A Twisted Sense of Moral Outrage

My wife rarely gets angry, but yesterday she was livid, in response to an article on the lunchtime radio news about Raoul Moat.

Moat was a middle aged man with a history of domestic abuse, who was released last week on license from prison after serving time for assault. In the time he was in prison his ex-girlfriend had started seeing someone else. He left prison, procured a shotgun, shot his girlfriend, the new boyfriend, and a random police officer who was sitting in his car at a nearby road junction. He then went on the run for a week before shooting himself when we was finally tracked down by the police.

What made her livid was the reactions. Flowers have been left at the scene of his shooting; a facebook page calling him a ‘legend’ attracted over 1000 fans in a day. Among interviewees with comments such as “he was a good bloke”, one person said “he was a good worker, he’d never claimed benefit [i.e. welfare] in his life”. He may have been guilty of murder and attempted murder, but at least he didn’t claim benefit. That would be really despicable!

Over at “throw yourself like seed” Andy wrote a brave and difficult post about the children’s author K. P. Bath, sentenced for 6 years in prison for viewing child pornography. Now I don’t share Andy’s particular desire to ‘speak up’ for this injustice, but I do think the comparison is instructive. Read the comments to the CNN article Andy links to and you’ll read feedback such as “they ought to cut his testicles off and shove them down his throat until he chokes”, “I hope he gets raped repeatedly in jail”, and so on.

So we have Moat, someone who directly and consistently has abused, maimed and killed people, and Bath, who has been a willing consumer of images of other people’s (non-lethal) abuse. Moat is a legend, Bath deserves extended torture.

The reason is simple, I think. In our culture we have a deep and subconscious belief in intrinsic evil. An infectious model of demon possession and corruption left over from the time when religion was highly superstitious and almost totally pervasive.

Large swathes of our culture have convinced themselves that sexual abuse of children belongs in that category. So anyone who engages in it is identified with evil in its baldest sense. Conversely spousal abuse, violence against the police and ‘crimes of passion’ are all in a different cultural category for us. The latter two are crimes that could be portrayed in a movie, for example, with a sympathetic hero (a lone fugitive having to battle the corrupt police, a jilted lover getting their own back). Spousal abuse has come a long way in our society, but those who campaign against it still face a difficult barrier, shared with those fighting physical abuse of children – the patriarchal teachings of Christianity have left a legacy – men are supposed to call their household to discipline, and that is as true of wives as it is of children. None of Moat’s crimes were demonic, he is allowed to be a normal guy with issues. Bath isn’t allowed that category.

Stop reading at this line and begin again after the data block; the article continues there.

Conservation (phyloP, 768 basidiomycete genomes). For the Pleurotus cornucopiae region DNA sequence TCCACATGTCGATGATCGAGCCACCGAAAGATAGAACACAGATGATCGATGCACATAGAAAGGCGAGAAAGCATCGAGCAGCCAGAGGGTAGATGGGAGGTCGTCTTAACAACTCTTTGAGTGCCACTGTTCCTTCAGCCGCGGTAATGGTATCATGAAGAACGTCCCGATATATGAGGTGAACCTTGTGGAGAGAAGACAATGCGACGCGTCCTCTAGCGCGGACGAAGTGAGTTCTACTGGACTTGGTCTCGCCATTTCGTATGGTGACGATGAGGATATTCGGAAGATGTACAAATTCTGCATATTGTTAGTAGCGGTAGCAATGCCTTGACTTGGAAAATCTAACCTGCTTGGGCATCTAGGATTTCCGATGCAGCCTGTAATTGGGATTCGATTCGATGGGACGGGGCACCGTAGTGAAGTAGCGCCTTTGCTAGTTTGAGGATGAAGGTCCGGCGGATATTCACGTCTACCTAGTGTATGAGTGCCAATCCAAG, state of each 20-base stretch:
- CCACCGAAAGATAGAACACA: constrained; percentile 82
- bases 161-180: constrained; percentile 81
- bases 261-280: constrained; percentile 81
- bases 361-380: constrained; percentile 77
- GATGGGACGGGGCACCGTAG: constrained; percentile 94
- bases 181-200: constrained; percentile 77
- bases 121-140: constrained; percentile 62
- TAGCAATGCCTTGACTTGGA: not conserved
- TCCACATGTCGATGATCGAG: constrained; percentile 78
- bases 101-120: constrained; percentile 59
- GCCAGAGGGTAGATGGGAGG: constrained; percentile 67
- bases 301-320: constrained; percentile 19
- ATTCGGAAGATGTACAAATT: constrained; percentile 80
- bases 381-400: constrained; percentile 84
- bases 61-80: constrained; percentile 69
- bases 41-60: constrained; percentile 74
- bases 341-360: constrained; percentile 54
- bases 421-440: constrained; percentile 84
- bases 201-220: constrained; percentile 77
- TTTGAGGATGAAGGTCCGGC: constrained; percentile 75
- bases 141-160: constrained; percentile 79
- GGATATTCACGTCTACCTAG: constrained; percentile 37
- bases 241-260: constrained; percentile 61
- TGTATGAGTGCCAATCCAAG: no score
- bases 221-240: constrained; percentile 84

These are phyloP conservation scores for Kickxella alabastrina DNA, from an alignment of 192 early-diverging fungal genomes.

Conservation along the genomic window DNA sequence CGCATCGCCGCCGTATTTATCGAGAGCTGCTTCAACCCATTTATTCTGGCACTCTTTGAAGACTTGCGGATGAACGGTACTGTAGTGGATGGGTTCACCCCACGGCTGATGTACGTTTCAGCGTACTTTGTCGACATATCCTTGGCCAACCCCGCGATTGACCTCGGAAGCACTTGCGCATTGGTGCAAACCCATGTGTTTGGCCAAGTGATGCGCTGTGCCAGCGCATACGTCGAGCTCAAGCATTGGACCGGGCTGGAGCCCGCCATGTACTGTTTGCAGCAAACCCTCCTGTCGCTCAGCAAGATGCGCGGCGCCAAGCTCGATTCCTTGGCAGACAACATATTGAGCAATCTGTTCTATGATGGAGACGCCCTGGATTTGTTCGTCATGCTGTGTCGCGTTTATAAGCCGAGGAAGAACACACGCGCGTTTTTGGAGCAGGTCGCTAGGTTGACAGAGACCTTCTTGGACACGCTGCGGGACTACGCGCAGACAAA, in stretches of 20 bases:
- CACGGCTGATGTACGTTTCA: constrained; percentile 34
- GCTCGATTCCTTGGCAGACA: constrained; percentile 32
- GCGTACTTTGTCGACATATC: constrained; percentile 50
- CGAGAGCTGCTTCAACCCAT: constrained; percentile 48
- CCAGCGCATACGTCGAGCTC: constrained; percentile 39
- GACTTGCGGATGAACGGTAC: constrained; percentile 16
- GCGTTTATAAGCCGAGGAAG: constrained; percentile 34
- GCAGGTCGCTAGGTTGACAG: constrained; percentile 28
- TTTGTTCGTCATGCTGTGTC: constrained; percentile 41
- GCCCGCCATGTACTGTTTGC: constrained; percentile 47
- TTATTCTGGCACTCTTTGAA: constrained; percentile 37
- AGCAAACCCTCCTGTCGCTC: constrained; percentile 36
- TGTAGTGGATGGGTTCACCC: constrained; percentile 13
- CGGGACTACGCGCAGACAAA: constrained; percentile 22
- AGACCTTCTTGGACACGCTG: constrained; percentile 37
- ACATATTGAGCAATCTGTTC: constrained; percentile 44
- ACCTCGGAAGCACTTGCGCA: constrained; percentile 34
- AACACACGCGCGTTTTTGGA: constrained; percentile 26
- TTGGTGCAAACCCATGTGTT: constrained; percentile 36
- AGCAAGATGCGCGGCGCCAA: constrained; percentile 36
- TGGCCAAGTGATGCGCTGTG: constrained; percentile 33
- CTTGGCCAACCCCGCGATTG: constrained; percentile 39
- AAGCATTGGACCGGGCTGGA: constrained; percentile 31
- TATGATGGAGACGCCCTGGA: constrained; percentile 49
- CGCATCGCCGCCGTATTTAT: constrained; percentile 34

I find Bath’s crimes to be worthy of strong condemnation and criminal sanction. But to me they are of a completely different scale to the ‘legend’ Moat. I think that a casual and facile resort to categories of ‘evil’ and ‘righteous’ do nothing for our actual moral sense. And I think this is one further example where generations of indoctrination into a superstitious and irrational religious morality has castrated the ability of many in our society to approach crime in a just way.


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2 responses to “A Twisted Sense of Moral Outrage

  1. My wife rarely gets angry…
    — Ian

    What? Trying to start some blogger-wife envy? Huh? Wish I could brag like that. 🙂

    If one thinks Religion come from God, one can be disappointed at the outcome. But if you assume that religion is just another tool for people to accomplish their ends, I think one is not as surprised.

    Hatred of homosexuals is a cross-cultural phenomena. I saw it in China, Japan, India etc.. I don’t think religion is the cause. Humans are the cause. And since they make religions … well, there ya go. The problem is that religions are sacred and can’t be doubted so it is a great conservative tool to resist change in values.

    I find your story disgusting too. I agree with your emotional evaluation. I have seen wife beating excepted in many countries. Hell, primates to it — and they don’t have religion.

    What I am saying is: The problem is much deeper than just religion.

  2. Ian

    Yes, I agree. But that wasn’t my point, I don’t think.

    My point is more about the elevation of certain crimes to be in the realm of pure evil. While other crimes are just crimes, to be discussed more rationally. You can have a murderer portrayed as the hero of a book, but not a child rapist.

    I perceive in the tabloid press a doctrine of corrupting evil. Evil that permeates a person, that feels to me to chime with Christian doctrine about evil: the existence of a parallel spiritual world in which good and evil are personified forces, and in whose conflict we are pawns. A sense in which the evil possessed must be utterly destroyed or purged with torture, lest it spread and infect. That is a continual thread through Christian history. That sense is reserved for certain crimes and not others.

    Of course that may be common to humanity too. It just feels to me to chime in with what I know from historic Christian doctrine (though I’m aware it is not part of sophisticated contemporary Christian doctrine).

    So it isn’t about *values* or what is considered verboten. In fact the attitude towards child sex abuse has dramatically changed in the last 100 years, hell even in the last 20 – it is just that this crime is the demon du jour.

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